"WinXP to Win8" Steps ?

Posted on 2013-10-26
Last Modified: 2013-12-02
What do you recommend for below #3 for 100 PCs ?

Possible "WinXP to Win8" Steps since I have old hardware
 1. setup new no OS PC next to 10 year old PC (I don't need an OS since I have software assurance and already own the licenses)
 2. install GHOST image which already has Win8, MSOffice, etc on new PC
 3. script or somehow use Microsoft's User State Migration Tool to get OLD items to new PC
Question by:finance_teacher
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Expert Comment

by:Experienced Member
ID: 39602633
Unless the computers are already 64-bit machines, forget the project entirely.

If the computers are 64-bit and if they are less than 2 years old, then make a new image with Windows 8 (need the volume license arrangement) and new software and then image the remaining computers as you suggest.


1. Old software with Windows 8 is likely to be problematic. Upgrade Office, Adobe, IE and almost everything else you have.

2. The is no XP Mode in Windows 8, so forget legacy software.

3. You need to move to 64-bit and XP was 32-bit. You need to do a clean install on the all the PC's. 32-bit is a dead and gone as XP, so forget 32-bit.

In short, if you are going to expend a lot of labour, make it a long term investment with computers and software that will go for the next 3 or 4 years.

... Thinkpads_User

Author Comment

ID: 39602749
You can get Win8 32bit, why do you recommend not doing the 32bit version ?
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Expert Comment

by:Experienced Member
ID: 39602756
32-bit is dead, limited to 3Gb of memory and will not run useful modern applications.

For a machine to run Fast, you need a 64-bit OS and 4Gb minimum of memory. 6 or 8 Gb is better.

It has been more that 5 years since I have used a 32-bit system and I notice immediately how slow they are if I have to sit down at one.

... Thinkpads_User
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Assisted Solution

by:Experienced Member
Experienced Member earned 250 total points
ID: 39602768
If, in the near term, you are OK to stay with 32-bit, perhaps just keep XP on the machines and allow them to die (3 to 4 years computer life) and replace with 64-bit Windows 8.1 machines as they die off. That is what many companies do.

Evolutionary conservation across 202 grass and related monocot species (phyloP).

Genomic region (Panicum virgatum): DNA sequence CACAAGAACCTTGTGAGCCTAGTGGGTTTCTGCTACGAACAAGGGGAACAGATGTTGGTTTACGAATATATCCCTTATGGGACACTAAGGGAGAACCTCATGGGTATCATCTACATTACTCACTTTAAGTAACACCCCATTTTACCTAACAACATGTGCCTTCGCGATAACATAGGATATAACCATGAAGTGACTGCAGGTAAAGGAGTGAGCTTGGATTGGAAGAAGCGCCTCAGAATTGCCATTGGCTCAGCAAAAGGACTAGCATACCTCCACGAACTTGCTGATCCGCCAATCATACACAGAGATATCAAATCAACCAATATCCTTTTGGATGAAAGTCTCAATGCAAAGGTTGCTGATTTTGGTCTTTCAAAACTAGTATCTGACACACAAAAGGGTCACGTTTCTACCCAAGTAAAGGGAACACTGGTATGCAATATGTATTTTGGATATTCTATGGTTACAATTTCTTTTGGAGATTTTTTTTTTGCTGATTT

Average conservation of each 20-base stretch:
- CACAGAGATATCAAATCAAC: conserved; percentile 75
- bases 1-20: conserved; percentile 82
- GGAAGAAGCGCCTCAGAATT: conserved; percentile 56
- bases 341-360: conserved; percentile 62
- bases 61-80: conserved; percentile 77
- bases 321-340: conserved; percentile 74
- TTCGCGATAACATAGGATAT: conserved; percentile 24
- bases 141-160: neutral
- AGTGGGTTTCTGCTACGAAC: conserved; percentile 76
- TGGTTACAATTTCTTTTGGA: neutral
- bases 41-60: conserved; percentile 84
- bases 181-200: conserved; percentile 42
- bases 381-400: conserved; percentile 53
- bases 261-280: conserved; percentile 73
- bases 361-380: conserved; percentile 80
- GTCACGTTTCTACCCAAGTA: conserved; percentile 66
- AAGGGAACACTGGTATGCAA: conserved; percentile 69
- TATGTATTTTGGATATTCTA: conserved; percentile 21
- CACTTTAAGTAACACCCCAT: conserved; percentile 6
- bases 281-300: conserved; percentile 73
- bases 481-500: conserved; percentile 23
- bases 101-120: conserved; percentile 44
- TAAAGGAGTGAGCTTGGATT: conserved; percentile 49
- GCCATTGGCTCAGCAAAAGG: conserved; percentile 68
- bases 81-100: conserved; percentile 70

XP will run Office 2010 satisfactorily (assuming the machines have 3Gb of memory), Adobe and so on.

Replace the oldest machines (say 1/3) now and then complete the replacements over the next two years.

... Thinkpads_User
LVL 70

Expert Comment

ID: 39603065
There is no direct upgrade path from WinXP to Win8 - It has to be a new install.
You can use the Win8 upgrade wizard to check for compatibility
and you can use the USMT or WET to transfer settings
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Accepted Solution

garycase earned 250 total points
ID: 39603123
Considering your proposed steps ...

"...  1. setup new no OS PC next to 10 year old PC (I don't need an OS since I have software assurance and already own the licenses)"  ==>  Certainly a good way to start, as you can go between the two PCs as needed while working on them.

"..  2. install GHOST image which already has Win8, MSOffice, etc on new PC"  ==>   That's certainly a method to quickly "load" the basic PC.    Just be sure you're doing this in accordance with your license terms so you have legal Windows 8 licenses on all PCs.

"...  3. script or somehow use Microsoft's User State Migration Tool to get OLD items to new PC "  ==>  This is where it gets a bit tricky.    What do you mean by "OLD items" here?   Data is no problem;  programs won't migrate like this -- you'll need to install them on the new PC.    Depending on the program, you may be able to include them in your image, but otherwise you'll need to install them on each new PC.

A few thoughts  r.e.  32 vs 64 bit  =>  

The key advantage of using an x64 OS is the ability to address more than 4GB of memory.    As long as your programs run okay in this environment, I definitely agree that it's the way to go.    It is NOT significantly faster than the 32-bit version -- I've got a system than can boot to both the x32 and x64 versions of both Windows 7 and Windows 8, and there's virtually no discernible difference in the boot times.    What IS notably faster is multitasking when you're on a system with notably more than 4GB of RAM.

HOWEVER, if your new systems don't need more than 4GB, AND if you have programs that won't run on Windows 8 x64, be sure to try them on the 32-bit version before deciding which version you'll use.    I've found MANY programs that folks say "won't run in Windows 7" that will indeed run just fine in the x32 version.    And the same is true of Windows 8.

Bottom line:  I agree you'll most likely want to use the x64 version; but if you have older programs you need to use, I'd set up one x32 system and one x64 system and do a bit of testing before committing to which version you'll use for your migration.

Expert Comment

ID: 39603551
Dear ,
          What you have the Hardware .Can you Write The Specification .maybe your System not  long time work. first we need to test you hardware .when we saying some thing .Please written Full Detail. Like .window xp  services pack 32/64, Possessor  Technology,Hard Drive SATA  80 GB ,RAM  DDR Detail, Mother Board Detail. please send the Specification Thanks
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Expert Comment

ID: 39603724
@Nice-Ghaza the upgrade wizard will determine if the hardware is suitable.
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Expert Comment

by:Experienced Member
ID: 39641571
@finance_teacher - Thanks and I was happy to help.

... Thinkpads_User

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